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A tribute to Joan Court
Posted on the 2nd December 2016
Joan Court’s life as an animal and human rights activist was so extraordinary, so full of colour, daring and accomplishment, that many of us who knew her over the years almost began to think that it was a life that couldn’t be extinguished.
But on Thursday December 1st she died at her Cambridge home surrounded by her beloved, aged cats. She was 97 years old.
Joan was driven, as you would expect, by a powerful impulse to expose and remedy injustice and cruelty. But that wouldn’t explain the woman she became. She told me many years ago that she was a born sensualist, her tastes ran to strong colours, perfumes and ‘exciting action’. It was these qualities, allied to her desire to (let’s be old-fashioned) do good in the world, that set her off on so many extraordinary adventures.
Her start was dramatic; her father being a solicitor who committed suicide, and her mother an alcoholic. She left school at the age of 12 but went on to qualify as a social worker helping damaged children, and as a nurse-midwife. She took these skills to impoverished regions of Turkey, India and the Appalachian Mountains of Eastern North America.
In 1946, she was organising midwifery services in the slums of Kolkata, when she got caught up in pre-independence riots and met Mahatma Gandhi. The Indian spiritual leader became the most important influence in her life, although at various times she was also taken by Quakerism, Buddhism and, as she put it, the ‘direct action of Jesus’.
Animal Aid had a large hand in helping her find her way to animal rights activism. She was given a leaflet, probably by our founder Jean Pink, advertising an anti-vivisection march due to be held in the city. The year was 1978. The next day Joan founded a new local group, which was soon undertaking all-night vigils in opposition to the use of animals in laboratory research. She went on to involve herself in every imaginable animal related issue – whether live exports, hunting, shooting, whaling and, of course, the meat and dairy industry. She was, as you would expect and as the Daily Express might put it, a militant vegan.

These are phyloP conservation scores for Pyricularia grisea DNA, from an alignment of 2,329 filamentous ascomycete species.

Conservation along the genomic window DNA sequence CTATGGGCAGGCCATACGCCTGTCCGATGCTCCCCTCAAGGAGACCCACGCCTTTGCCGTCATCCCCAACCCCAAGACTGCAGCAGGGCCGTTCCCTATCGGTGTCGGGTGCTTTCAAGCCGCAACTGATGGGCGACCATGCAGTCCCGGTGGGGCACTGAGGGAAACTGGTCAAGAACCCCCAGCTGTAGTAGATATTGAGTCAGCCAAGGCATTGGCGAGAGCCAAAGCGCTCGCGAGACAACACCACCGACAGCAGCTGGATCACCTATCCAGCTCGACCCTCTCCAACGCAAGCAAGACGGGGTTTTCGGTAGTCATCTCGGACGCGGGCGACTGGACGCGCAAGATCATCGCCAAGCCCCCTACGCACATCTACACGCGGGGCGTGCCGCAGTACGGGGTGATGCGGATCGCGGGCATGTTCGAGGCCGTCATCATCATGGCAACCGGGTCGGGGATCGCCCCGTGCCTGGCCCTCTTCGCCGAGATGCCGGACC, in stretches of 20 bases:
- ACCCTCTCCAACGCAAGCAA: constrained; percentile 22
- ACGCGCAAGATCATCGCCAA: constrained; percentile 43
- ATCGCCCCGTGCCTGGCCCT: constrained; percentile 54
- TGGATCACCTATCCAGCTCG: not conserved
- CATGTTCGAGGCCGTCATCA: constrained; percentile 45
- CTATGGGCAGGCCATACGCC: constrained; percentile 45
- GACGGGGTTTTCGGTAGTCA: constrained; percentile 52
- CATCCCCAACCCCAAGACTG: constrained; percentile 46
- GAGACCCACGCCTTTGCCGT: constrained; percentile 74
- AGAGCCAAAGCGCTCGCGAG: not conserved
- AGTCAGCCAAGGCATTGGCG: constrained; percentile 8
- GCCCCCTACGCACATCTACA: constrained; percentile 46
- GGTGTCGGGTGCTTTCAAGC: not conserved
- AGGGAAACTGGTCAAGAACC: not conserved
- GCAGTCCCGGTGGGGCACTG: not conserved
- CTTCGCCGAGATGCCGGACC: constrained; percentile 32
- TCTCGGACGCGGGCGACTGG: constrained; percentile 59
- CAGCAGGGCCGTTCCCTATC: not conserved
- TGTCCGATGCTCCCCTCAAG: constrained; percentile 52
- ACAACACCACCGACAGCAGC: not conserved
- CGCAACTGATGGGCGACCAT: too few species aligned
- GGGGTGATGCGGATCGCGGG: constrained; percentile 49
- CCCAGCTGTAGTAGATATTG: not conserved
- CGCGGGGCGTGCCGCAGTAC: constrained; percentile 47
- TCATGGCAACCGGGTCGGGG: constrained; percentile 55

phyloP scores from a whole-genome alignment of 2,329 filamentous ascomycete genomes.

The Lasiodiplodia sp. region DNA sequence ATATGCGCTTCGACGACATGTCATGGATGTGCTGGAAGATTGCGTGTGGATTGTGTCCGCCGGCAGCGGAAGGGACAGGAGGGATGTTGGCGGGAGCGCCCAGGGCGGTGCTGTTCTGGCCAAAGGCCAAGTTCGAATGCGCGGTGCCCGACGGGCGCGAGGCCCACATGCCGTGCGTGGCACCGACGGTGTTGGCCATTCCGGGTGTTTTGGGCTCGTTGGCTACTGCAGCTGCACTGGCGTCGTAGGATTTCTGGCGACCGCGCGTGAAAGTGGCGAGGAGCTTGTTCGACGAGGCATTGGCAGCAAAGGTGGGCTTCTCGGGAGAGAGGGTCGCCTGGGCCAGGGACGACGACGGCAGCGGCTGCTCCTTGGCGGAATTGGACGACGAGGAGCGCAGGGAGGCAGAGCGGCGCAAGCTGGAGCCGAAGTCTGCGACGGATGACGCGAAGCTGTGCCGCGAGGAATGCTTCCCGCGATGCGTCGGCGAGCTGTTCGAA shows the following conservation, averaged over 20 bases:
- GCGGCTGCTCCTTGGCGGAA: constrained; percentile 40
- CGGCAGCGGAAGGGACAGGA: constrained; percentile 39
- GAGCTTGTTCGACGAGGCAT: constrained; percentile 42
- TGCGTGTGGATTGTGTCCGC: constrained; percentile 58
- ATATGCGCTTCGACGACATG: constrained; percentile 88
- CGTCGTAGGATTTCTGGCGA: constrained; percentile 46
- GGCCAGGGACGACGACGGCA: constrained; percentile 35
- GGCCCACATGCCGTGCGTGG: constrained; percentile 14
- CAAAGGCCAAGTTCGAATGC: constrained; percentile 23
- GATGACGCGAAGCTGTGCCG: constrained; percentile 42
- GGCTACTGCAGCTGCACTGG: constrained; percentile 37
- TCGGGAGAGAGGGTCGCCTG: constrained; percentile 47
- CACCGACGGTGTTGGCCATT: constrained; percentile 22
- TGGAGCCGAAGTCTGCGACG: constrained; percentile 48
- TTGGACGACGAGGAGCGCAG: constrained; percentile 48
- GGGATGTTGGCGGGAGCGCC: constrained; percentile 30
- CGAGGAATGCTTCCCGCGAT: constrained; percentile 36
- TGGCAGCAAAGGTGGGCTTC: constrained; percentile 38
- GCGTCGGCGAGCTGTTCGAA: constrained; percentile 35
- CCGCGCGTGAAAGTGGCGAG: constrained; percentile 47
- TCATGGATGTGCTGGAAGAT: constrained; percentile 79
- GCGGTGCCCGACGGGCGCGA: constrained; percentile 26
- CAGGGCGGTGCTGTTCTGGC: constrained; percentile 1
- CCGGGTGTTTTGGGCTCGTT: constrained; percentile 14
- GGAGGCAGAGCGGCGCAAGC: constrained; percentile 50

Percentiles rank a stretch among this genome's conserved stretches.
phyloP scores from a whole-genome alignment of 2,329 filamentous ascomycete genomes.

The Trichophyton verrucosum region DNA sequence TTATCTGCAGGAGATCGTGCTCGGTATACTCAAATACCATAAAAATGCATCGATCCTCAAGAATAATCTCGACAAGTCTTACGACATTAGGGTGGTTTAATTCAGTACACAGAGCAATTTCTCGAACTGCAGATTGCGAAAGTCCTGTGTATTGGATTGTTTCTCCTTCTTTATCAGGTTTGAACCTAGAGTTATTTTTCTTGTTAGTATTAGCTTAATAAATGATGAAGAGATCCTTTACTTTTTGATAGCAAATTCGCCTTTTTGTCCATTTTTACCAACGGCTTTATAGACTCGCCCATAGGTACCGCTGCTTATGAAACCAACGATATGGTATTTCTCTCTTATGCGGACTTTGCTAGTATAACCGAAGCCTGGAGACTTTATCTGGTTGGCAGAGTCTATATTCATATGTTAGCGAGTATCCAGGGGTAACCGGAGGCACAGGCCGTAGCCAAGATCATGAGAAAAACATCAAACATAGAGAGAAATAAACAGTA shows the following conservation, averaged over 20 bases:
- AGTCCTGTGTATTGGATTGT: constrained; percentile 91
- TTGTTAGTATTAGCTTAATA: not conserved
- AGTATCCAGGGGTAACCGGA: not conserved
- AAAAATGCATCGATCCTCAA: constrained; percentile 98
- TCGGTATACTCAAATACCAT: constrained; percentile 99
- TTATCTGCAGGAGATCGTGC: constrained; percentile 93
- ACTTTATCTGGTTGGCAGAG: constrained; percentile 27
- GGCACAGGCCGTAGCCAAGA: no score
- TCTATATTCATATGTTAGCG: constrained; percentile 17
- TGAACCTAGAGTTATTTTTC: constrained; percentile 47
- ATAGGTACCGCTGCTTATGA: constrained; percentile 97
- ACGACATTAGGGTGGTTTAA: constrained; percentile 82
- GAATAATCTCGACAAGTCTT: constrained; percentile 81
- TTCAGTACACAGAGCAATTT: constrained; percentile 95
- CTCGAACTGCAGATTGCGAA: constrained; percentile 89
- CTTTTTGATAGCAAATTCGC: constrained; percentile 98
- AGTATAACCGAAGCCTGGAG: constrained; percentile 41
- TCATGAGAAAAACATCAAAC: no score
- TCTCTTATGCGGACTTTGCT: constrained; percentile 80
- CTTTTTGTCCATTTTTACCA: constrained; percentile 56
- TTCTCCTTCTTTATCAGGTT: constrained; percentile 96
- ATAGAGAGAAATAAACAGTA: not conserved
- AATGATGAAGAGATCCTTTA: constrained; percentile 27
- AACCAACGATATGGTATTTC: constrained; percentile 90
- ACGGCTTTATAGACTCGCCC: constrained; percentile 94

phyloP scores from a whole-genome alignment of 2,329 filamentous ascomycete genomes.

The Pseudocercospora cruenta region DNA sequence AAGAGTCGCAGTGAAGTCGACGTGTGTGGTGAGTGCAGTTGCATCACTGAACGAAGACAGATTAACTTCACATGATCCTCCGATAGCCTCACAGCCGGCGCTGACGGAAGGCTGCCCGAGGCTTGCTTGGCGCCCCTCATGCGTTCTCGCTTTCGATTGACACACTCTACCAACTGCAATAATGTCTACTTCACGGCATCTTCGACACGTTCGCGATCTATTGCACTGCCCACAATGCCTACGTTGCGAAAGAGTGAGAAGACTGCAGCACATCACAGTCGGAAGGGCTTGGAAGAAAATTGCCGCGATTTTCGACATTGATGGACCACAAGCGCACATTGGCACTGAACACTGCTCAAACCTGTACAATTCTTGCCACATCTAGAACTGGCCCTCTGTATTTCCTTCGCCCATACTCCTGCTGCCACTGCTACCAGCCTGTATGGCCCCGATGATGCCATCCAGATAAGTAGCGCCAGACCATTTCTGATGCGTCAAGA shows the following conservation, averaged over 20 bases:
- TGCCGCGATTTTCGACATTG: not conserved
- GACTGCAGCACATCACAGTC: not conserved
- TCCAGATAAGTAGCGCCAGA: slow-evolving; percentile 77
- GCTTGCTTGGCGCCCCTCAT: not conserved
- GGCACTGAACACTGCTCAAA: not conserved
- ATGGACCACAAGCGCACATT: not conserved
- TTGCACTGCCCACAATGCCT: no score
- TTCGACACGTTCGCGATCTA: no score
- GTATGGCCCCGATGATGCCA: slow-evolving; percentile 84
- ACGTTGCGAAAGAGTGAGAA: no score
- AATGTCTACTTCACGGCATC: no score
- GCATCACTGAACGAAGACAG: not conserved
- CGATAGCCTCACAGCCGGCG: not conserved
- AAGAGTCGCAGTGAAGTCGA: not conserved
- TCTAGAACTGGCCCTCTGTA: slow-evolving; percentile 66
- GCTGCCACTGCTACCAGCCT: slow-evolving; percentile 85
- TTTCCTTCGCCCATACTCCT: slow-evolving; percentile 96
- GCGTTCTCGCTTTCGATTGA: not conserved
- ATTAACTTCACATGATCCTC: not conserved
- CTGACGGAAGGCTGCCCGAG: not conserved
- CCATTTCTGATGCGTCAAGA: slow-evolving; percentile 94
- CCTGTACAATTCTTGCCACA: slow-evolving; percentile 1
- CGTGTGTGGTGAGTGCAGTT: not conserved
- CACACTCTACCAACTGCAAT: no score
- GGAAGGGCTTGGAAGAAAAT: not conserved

Her specialty was attention grabbing stunts, which were made all the more irresistible to the media because of her age. Her animal campaigning didn’t start until she was nearly 60 but there were frequent banner hangs from high places, public hunger strikes, sit-downs in inconvenient places, and she would make speeches and give interviews in which she refused to apologise for radical direct action or for those who carried them out – although she was opposed to violence.
Joan would prepare herself for, and then execute the most dramatic actions, quietly and methodically. Equally impressive was the way she allied her cerebral, intellectual qualities to her taste for drama and a love of attention.
She was someone who would not go quietly. At the age of 85, she joined the Sea Shepherd Flagship, Farley Mowat on a hunt for illegal fishing vessels in the South Atlantic. Out at sea, she busied herself mending nets, keeping watch and making tea.
Was she perfect? No, she was not. She could be self-absorbed, cantankerous, bossy and infuriating. But her friends were friends for life. I told her once how much she was respected and she said it wasn’t respect she wanted it was love. I told her she had that too.
Andrew Tyler, on behalf of Animal Aid
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